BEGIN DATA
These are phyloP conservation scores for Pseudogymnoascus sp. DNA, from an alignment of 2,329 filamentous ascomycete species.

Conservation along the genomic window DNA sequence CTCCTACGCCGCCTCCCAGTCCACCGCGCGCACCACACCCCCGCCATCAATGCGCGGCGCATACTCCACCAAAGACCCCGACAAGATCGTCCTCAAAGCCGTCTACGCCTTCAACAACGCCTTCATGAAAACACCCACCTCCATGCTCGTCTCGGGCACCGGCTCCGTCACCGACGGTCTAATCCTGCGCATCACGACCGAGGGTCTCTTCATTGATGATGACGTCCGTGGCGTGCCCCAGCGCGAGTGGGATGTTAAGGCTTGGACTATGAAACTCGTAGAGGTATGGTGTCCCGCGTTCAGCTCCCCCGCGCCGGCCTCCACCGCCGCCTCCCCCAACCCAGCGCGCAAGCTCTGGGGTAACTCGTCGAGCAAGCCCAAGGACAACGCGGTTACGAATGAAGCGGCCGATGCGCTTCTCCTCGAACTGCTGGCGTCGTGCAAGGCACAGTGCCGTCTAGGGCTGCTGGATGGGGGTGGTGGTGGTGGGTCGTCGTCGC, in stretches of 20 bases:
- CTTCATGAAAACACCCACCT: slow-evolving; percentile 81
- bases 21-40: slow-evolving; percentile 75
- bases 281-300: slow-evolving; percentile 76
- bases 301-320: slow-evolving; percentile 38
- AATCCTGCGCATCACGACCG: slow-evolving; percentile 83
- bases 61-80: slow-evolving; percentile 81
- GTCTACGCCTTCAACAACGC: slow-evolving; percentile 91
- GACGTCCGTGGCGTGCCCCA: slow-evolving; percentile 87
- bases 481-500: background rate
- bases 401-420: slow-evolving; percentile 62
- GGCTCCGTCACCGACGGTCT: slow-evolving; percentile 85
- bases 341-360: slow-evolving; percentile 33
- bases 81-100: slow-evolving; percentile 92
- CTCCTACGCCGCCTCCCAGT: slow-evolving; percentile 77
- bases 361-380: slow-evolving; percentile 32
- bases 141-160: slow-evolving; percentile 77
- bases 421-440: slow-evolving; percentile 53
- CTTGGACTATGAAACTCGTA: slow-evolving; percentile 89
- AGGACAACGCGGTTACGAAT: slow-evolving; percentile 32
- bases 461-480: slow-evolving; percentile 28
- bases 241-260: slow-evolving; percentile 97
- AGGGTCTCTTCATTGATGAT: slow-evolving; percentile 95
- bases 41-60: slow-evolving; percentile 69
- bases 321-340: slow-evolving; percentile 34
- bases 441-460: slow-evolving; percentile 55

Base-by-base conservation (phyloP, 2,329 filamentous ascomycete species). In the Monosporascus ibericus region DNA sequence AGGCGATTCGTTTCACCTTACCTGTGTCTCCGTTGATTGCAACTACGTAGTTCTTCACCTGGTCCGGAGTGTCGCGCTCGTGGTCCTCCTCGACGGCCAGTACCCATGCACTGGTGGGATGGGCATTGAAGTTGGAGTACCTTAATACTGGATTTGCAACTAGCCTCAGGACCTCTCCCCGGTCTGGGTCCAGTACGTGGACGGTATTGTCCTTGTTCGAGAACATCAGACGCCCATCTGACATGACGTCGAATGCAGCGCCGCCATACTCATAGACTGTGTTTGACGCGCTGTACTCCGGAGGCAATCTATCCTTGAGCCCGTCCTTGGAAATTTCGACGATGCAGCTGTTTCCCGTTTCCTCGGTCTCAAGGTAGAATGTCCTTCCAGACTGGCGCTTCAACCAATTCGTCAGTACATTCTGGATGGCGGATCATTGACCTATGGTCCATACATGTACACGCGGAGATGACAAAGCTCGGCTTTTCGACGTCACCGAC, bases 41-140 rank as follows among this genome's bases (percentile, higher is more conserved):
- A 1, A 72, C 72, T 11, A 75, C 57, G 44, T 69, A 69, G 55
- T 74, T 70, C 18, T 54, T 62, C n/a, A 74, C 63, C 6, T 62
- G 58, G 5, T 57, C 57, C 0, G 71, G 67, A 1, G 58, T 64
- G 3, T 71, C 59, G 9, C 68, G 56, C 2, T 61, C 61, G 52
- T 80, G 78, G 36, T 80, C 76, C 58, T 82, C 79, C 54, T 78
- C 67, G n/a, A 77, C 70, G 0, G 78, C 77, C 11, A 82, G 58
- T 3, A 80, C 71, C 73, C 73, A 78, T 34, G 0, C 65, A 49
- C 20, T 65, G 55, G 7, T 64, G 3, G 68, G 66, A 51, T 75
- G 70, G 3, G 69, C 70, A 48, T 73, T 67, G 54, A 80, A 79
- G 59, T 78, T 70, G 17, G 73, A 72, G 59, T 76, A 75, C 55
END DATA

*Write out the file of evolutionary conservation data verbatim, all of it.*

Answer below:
These are phyloP conservation scores for Pseudogymnoascus sp. DNA, from an alignment of 2,329 filamentous ascomycete species.

Conservation along the genomic window DNA sequence CTCCTACGCCGCCTCCCAGTCCACCGCGCGCACCACACCCCCGCCATCAATGCGCGGCGCATACTCCACCAAAGACCCCGACAAGATCGTCCTCAAAGCCGTCTACGCCTTCAACAACGCCTTCATGAAAACACCCACCTCCATGCTCGTCTCGGGCACCGGCTCCGTCACCGACGGTCTAATCCTGCGCATCACGACCGAGGGTCTCTTCATTGATGATGACGTCCGTGGCGTGCCCCAGCGCGAGTGGGATGTTAAGGCTTGGACTATGAAACTCGTAGAGGTATGGTGTCCCGCGTTCAGCTCCCCCGCGCCGGCCTCCACCGCCGCCTCCCCCAACCCAGCGCGCAAGCTCTGGGGTAACTCGTCGAGCAAGCCCAAGGACAACGCGGTTACGAATGAAGCGGCCGATGCGCTTCTCCTCGAACTGCTGGCGTCGTGCAAGGCACAGTGCCGTCTAGGGCTGCTGGATGGGGGTGGTGGTGGTGGGTCGTCGTCGC, in stretches of 20 bases:
- CTTCATGAAAACACCCACCT: slow-evolving; percentile 81
- bases 21-40: slow-evolving; percentile 75
- bases 281-300: slow-evolving; percentile 76
- bases 301-320: slow-evolving; percentile 38
- AATCCTGCGCATCACGACCG: slow-evolving; percentile 83
- bases 61-80: slow-evolving; percentile 81
- GTCTACGCCTTCAACAACGC: slow-evolving; percentile 91
- GACGTCCGTGGCGTGCCCCA: slow-evolving; percentile 87
- bases 481-500: background rate
- bases 401-420: slow-evolving; percentile 62
- GGCTCCGTCACCGACGGTCT: slow-evolving; percentile 85
- bases 341-360: slow-evolving; percentile 33
- bases 81-100: slow-evolving; percentile 92
- CTCCTACGCCGCCTCCCAGT: slow-evolving; percentile 77
- bases 361-380: slow-evolving; percentile 32
- bases 141-160: slow-evolving; percentile 77
- bases 421-440: slow-evolving; percentile 53
- CTTGGACTATGAAACTCGTA: slow-evolving; percentile 89
- AGGACAACGCGGTTACGAAT: slow-evolving; percentile 32
- bases 461-480: slow-evolving; percentile 28
- bases 241-260: slow-evolving; percentile 97
- AGGGTCTCTTCATTGATGAT: slow-evolving; percentile 95
- bases 41-60: slow-evolving; percentile 69
- bases 321-340: slow-evolving; percentile 34
- bases 441-460: slow-evolving; percentile 55

Base-by-base conservation (phyloP, 2,329 filamentous ascomycete species). In the Monosporascus ibericus region DNA sequence AGGCGATTCGTTTCACCTTACCTGTGTCTCCGTTGATTGCAACTACGTAGTTCTTCACCTGGTCCGGAGTGTCGCGCTCGTGGTCCTCCTCGACGGCCAGTACCCATGCACTGGTGGGATGGGCATTGAAGTTGGAGTACCTTAATACTGGATTTGCAACTAGCCTCAGGACCTCTCCCCGGTCTGGGTCCAGTACGTGGACGGTATTGTCCTTGTTCGAGAACATCAGACGCCCATCTGACATGACGTCGAATGCAGCGCCGCCATACTCATAGACTGTGTTTGACGCGCTGTACTCCGGAGGCAATCTATCCTTGAGCCCGTCCTTGGAAATTTCGACGATGCAGCTGTTTCCCGTTTCCTCGGTCTCAAGGTAGAATGTCCTTCCAGACTGGCGCTTCAACCAATTCGTCAGTACATTCTGGATGGCGGATCATTGACCTATGGTCCATACATGTACACGCGGAGATGACAAAGCTCGGCTTTTCGACGTCACCGAC, bases 41-140 rank as follows among this genome's bases (percentile, higher is more conserved):
- A 1, A 72, C 72, T 11, A 75, C 57, G 44, T 69, A 69, G 55
- T 74, T 70, C 18, T 54, T 62, C n/a, A 74, C 63, C 6, T 62
- G 58, G 5, T 57, C 57, C 0, G 71, G 67, A 1, G 58, T 64
- G 3, T 71, C 59, G 9, C 68, G 56, C 2, T 61, C 61, G 52
- T 80, G 78, G 36, T 80, C 76, C 58, T 82, C 79, C 54, T 78
- C 67, G n/a, A 77, C 70, G 0, G 78, C 77, C 11, A 82, G 58
- T 3, A 80, C 71, C 73, C 73, A 78, T 34, G 0, C 65, A 49
- C 20, T 65, G 55, G 7, T 64, G 3, G 68, G 66, A 51, T 75
- G 70, G 3, G 69, C 70, A 48, T 73, T 67, G 54, A 80, A 79
- G 59, T 78, T 70, G 17, G 73, A 72, G 59, T 76, A 75, C 55